7. Writers on Community & Isolation Part 2
A Mood Series Event
A Mood Series Event
In part two of this Mood Series event, writers from the Disability community discuss the importance of writing and the difficulties they face crafting and cultivating writing careers in a world that continues to devalue their lives and bodies. In the midst of an on-going global health crisis, writers Kim Clark (A One-Handed Novel), Dominik Parisien (Side Effects May Include Strangers) and Brandon Wint (Divine Animal) engage in an urgent conversation about the importance of community and the perils of isolation with moderator Syrus Marcus Ware.
This session is sponsored by Penguin Random House Canada.
In these 70-minute conversations, belonging, hope, grief, love, isolation, magic, transformation, and fear, readers will hear from authors who have published or written work in unprecedented conditions. Moderators will discuss these moods and themes with authors, unpacking each mood and its connection to their lives and their work.
Each mood event will be followed by a discussion in our festival lounge – providing attendees with the opportunity to respond to the facilitated conversation.
Events scheduled for May 1-15 are available via an all-access festival pass. The festival pass costs $39 and gives you access to a virtual festival platform, which includes an auditorium hosting forty virtual events, an exhibit hall with a live chat feature for communicating with vendors, and a lounge for engaging in discussions before and after events with other festival-goers.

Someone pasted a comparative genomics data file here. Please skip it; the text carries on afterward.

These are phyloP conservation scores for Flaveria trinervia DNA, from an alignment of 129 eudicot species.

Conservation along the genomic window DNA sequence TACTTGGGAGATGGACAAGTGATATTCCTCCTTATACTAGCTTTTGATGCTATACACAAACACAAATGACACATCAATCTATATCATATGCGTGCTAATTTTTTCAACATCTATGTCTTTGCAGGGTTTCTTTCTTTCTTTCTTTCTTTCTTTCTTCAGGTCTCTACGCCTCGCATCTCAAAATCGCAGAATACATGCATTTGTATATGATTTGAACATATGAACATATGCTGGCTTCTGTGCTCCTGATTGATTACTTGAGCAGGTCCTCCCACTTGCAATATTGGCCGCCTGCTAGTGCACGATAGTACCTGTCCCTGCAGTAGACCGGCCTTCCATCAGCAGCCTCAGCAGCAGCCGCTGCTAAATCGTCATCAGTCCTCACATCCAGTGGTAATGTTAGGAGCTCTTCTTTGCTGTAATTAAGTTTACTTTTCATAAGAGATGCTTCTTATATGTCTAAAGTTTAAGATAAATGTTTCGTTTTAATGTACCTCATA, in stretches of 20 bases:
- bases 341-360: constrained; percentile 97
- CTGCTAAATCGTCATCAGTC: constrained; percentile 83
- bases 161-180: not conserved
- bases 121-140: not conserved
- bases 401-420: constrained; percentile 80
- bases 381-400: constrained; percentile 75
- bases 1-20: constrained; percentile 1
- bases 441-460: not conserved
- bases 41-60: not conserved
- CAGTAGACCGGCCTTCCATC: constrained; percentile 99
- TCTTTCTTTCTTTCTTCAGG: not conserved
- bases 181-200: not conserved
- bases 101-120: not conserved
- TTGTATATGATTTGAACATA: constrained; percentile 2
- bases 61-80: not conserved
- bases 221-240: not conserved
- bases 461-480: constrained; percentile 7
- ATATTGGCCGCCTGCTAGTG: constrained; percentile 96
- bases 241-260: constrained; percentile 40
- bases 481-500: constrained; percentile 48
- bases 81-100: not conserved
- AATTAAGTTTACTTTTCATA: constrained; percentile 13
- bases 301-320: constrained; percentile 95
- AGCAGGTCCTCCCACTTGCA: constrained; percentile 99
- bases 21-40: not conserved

Passholders will have be able to compete in the space for incredible prizes and will have access to the platform and all of the recorded festival events, as well as bonus content, until May 30, 2021. If the cost of the pass is prohibitive, please fill out the Patron Pass form, and a pass will be made available.
Brandon Wint is an Ontario born poet and spoken word artist who uses poetry to attend to the joy and devastation and inequity associated with this era of human and ecological history. Increasingly, his work on the page and in performance casts a tender but robust attention toward the movements and impacts of colonial, capitalist logic, and how they might be undone. In this way, Brandon Wint is devoted to a poetics of world making, world altering and world breaking. For Brandon, the written and spoken word is a tool for examining and enacting his sense of justice, and imagining less violence futures for himself and the world he has inherited. His first book of poetry, Divine Animal, is out now with Write Bloody North.
Syrus Marcus Ware is a Vanier scholar, visual artist, activist, curator and educator. Syrus uses painting, installation and performance to explore social justice frameworks and black activist culture. He has shown in galleries and festivals across Canada. He is part of the Performance Disability Art Collective and a core-team member of Black Lives Matter – Toronto. He is the co-editor or the best-selling Until We Are Free: Reflections on Black Lives Matter in Canada (URP, 2020).